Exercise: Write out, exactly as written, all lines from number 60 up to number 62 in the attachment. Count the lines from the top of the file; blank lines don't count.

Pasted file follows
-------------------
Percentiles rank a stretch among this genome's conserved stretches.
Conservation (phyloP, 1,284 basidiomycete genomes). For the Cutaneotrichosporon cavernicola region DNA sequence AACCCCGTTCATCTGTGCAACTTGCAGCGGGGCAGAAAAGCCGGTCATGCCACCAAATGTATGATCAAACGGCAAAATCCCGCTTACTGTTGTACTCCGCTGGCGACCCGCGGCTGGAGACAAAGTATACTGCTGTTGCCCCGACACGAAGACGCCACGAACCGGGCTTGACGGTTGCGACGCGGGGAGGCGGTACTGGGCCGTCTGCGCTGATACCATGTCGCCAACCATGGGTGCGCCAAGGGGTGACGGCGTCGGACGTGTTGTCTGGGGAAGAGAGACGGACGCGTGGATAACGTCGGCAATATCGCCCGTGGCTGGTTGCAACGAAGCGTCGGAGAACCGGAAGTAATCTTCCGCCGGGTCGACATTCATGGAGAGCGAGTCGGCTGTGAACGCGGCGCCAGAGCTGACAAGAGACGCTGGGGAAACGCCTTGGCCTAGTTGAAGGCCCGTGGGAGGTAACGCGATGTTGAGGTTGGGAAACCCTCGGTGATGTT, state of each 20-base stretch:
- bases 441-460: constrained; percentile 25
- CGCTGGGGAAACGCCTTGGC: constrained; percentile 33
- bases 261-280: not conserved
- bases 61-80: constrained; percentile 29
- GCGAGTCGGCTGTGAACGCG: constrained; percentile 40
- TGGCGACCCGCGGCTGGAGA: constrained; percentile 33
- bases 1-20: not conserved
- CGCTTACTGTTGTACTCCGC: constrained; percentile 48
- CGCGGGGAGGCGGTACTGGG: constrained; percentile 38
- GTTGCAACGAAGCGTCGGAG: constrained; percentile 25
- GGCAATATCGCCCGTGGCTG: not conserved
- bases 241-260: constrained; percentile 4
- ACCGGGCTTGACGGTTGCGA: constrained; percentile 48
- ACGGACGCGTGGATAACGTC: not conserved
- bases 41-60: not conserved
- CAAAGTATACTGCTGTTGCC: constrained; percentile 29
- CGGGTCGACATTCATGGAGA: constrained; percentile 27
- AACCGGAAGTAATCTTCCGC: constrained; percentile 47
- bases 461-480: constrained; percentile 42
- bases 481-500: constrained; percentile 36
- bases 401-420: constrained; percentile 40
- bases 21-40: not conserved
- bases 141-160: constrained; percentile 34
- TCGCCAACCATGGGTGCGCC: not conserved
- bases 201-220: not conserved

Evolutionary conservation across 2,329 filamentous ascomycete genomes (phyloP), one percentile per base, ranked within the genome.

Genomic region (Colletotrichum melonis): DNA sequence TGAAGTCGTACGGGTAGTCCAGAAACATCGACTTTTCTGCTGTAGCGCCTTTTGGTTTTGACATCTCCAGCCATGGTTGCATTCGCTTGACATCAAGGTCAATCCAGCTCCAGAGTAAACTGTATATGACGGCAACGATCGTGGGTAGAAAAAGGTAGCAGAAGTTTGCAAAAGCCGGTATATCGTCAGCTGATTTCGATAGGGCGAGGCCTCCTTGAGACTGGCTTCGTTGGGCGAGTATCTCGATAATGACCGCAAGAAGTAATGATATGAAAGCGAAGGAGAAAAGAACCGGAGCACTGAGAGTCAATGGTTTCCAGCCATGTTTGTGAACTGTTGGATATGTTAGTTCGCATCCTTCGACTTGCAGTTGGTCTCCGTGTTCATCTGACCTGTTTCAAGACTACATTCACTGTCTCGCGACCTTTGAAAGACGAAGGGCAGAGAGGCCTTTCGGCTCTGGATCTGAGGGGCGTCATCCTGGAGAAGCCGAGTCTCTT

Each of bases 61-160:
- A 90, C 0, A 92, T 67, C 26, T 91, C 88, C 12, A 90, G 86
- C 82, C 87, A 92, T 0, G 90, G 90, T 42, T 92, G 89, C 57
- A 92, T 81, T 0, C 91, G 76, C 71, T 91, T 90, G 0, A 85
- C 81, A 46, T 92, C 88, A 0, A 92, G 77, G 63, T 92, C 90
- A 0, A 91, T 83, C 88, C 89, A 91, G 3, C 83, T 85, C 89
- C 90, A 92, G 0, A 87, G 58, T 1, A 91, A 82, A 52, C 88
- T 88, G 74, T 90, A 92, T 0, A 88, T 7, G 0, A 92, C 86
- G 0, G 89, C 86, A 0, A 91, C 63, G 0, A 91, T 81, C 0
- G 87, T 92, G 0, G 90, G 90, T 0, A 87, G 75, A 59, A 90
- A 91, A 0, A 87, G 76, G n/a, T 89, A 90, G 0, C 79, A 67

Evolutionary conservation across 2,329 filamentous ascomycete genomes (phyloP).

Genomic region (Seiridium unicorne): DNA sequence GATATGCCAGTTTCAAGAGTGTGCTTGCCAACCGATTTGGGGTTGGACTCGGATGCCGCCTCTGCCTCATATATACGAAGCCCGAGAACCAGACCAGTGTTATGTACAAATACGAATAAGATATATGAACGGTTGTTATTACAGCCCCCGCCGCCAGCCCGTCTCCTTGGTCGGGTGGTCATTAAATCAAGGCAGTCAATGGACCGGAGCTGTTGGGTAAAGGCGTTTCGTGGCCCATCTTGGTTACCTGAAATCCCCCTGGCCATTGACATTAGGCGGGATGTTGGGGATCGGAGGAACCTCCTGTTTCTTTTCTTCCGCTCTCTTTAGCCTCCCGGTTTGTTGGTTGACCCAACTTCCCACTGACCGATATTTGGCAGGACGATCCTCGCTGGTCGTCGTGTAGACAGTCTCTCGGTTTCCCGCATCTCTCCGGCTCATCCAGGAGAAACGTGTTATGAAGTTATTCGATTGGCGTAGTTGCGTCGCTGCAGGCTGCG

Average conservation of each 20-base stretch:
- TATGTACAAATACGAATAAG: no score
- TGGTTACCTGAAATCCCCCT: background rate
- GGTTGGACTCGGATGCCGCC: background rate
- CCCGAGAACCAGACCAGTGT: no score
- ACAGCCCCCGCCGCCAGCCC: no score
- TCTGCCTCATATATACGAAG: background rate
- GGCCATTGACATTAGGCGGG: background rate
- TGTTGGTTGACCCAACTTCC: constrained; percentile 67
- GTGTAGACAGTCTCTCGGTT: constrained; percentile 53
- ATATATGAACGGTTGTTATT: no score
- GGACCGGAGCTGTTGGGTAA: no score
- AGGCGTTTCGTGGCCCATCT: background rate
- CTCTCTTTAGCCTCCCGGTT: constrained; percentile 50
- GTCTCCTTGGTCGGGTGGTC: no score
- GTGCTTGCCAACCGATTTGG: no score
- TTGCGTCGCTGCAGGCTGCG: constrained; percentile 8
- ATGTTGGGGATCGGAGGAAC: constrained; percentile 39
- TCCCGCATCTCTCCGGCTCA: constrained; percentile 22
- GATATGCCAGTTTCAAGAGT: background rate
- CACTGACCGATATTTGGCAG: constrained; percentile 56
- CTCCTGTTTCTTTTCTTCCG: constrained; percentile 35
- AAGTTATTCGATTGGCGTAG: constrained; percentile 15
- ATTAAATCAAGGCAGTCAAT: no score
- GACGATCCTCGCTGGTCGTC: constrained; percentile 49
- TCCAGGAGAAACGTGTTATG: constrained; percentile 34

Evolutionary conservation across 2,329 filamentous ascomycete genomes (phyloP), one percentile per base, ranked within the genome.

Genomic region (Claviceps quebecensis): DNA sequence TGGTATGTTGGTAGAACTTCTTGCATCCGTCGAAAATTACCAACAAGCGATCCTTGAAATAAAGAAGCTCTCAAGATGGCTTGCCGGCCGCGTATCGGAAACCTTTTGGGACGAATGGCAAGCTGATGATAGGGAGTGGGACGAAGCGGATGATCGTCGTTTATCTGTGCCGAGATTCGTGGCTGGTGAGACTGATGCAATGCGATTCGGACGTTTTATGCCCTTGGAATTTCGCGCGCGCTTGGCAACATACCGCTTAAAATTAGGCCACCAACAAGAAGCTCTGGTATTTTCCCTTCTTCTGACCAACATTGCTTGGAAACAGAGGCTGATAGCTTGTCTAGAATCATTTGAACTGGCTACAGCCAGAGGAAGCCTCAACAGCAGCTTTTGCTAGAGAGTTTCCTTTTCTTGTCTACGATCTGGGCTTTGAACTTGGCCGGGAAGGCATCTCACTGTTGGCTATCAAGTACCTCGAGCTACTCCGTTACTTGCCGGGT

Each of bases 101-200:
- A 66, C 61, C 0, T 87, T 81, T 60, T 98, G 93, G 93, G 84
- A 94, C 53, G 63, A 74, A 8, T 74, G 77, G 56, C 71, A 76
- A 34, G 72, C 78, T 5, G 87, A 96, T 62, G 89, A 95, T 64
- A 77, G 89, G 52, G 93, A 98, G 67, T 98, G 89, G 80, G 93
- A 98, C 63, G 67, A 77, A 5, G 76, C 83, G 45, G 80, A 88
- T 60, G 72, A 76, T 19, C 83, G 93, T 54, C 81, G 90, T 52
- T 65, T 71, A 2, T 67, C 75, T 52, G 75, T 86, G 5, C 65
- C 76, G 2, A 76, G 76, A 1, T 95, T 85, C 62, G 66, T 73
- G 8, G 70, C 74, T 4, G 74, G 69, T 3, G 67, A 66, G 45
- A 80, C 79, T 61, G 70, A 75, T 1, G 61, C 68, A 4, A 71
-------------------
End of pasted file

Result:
- ATGTTGGGGATCGGAGGAAC: constrained; percentile 39
- TCCCGCATCTCTCCGGCTCA: constrained; percentile 22
- GATATGCCAGTTTCAAGAGT: background rate